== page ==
> source codes.
> If you use modifided GPL'd software for your project or are linking to
> GPL'd libraries than there might be more than just a moral obligation.
> Especially in the light of your website's statement:
> "Commercial excavations will need to pay the a yearly subscription fee".
> You might want to review the licenses of all open source components in
> view of legal obligations.
> Apart from this: consider the benefits for the longevity of your project
> if you manage to bind a community to open source development to it.
> The GRASS GIS project is a prime example of a piece of software that
> survived and is now thriving because it went open source. Other
> examples: Netscape, Open Office, Qt, MySQL, ...
> It seems that the advantages of open source development outweigh the
> problems in the long run.
> And finally: it's nice to hear your commitment that your project will
> always be free. But with all due respect,that's not enough of a
> guarantee for a long term, potentially costly project such as
> an archaeological excavation (at least it would not be for me).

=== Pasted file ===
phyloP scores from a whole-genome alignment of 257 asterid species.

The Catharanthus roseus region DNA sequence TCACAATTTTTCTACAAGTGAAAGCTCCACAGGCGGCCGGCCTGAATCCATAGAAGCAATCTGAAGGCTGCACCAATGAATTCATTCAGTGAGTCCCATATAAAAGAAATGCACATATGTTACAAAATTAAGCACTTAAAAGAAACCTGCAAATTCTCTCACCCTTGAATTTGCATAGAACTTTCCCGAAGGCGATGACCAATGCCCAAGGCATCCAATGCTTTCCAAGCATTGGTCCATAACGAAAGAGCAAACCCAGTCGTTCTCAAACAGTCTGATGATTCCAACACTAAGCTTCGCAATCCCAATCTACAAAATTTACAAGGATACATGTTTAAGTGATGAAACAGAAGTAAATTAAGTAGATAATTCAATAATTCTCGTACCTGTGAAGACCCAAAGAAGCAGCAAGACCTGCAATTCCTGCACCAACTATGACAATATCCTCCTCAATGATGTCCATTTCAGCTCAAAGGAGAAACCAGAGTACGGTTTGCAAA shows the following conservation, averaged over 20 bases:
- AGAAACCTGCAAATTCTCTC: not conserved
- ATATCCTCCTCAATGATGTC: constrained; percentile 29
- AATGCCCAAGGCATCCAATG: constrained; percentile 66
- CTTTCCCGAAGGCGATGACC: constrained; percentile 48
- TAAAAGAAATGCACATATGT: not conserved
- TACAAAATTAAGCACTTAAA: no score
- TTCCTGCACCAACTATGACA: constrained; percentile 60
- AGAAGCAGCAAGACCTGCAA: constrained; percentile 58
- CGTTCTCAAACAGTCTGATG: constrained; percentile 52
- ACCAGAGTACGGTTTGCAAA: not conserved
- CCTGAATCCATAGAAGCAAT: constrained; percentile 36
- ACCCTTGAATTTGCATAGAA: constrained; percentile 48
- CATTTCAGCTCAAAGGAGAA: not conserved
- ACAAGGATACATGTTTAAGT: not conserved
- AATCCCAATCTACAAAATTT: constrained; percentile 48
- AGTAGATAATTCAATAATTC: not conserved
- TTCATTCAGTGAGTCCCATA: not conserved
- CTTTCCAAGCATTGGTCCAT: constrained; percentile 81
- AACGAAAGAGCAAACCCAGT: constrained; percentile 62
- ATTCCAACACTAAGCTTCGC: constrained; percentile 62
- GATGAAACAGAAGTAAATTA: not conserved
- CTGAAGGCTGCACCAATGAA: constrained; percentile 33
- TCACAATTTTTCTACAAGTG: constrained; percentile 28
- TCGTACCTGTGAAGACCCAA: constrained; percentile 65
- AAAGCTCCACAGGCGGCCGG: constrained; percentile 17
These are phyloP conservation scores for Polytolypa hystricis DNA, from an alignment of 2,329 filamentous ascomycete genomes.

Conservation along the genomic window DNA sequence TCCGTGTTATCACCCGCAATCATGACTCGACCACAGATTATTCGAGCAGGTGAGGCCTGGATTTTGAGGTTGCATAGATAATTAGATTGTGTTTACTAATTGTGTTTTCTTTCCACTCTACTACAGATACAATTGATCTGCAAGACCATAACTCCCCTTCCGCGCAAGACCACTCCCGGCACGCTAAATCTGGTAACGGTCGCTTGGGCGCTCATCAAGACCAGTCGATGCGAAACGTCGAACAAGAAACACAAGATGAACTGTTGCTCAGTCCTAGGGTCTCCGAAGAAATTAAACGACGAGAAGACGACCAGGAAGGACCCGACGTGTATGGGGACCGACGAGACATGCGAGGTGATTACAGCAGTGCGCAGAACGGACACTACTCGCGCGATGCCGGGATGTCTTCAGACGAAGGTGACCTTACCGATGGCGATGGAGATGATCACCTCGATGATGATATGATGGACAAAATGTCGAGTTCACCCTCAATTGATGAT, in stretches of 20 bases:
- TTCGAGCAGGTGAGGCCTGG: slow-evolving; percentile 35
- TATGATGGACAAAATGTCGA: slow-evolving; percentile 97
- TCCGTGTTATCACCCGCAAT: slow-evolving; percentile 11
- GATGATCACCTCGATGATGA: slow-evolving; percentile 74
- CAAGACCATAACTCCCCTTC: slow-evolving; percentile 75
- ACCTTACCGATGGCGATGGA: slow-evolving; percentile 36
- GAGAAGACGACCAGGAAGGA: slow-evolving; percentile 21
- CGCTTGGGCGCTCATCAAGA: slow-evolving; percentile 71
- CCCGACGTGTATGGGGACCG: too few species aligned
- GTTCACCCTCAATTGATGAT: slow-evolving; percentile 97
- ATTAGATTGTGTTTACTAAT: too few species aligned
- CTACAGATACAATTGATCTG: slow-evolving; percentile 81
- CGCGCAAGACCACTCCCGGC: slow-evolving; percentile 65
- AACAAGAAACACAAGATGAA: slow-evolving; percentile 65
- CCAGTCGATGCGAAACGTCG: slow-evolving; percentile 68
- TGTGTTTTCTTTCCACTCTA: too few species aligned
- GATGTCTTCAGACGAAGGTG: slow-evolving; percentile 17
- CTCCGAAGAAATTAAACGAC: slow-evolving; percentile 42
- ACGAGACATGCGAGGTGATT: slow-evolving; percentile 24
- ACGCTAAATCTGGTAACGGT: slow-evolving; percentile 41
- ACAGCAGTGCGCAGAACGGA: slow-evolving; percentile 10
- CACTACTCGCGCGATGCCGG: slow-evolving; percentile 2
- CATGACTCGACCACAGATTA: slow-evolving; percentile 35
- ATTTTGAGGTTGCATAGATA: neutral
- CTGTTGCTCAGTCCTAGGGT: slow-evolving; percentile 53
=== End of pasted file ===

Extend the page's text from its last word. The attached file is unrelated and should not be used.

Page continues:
> An open source license, on the other hand ...
> Wood wrote:
>> Dear Leif,
>> thanks for your reply, to answer your questions:
>> Firstly its a website so its not closed or proprietry software - anyone
>> an internet connection can use it. Functionality-wise they can't add to
>> but we are really relying on input from people like yourself and other
>> archaeologists to drive our development efforts - for example the next
>> release has a whole lot of reporting functionality requested by the Porta
>> Stabia Pompei excavation.
>> We have no plans to make Nabonidus open source - we have no problem with
>> sharing the code - it is more because the whole idea of nabonidus is to
>> a centralised repository for data comparison and analysis. If in the
>> people want to install there own version of nabonidus somewhere and data
>> shared via web services or some other mechanism then sure that would be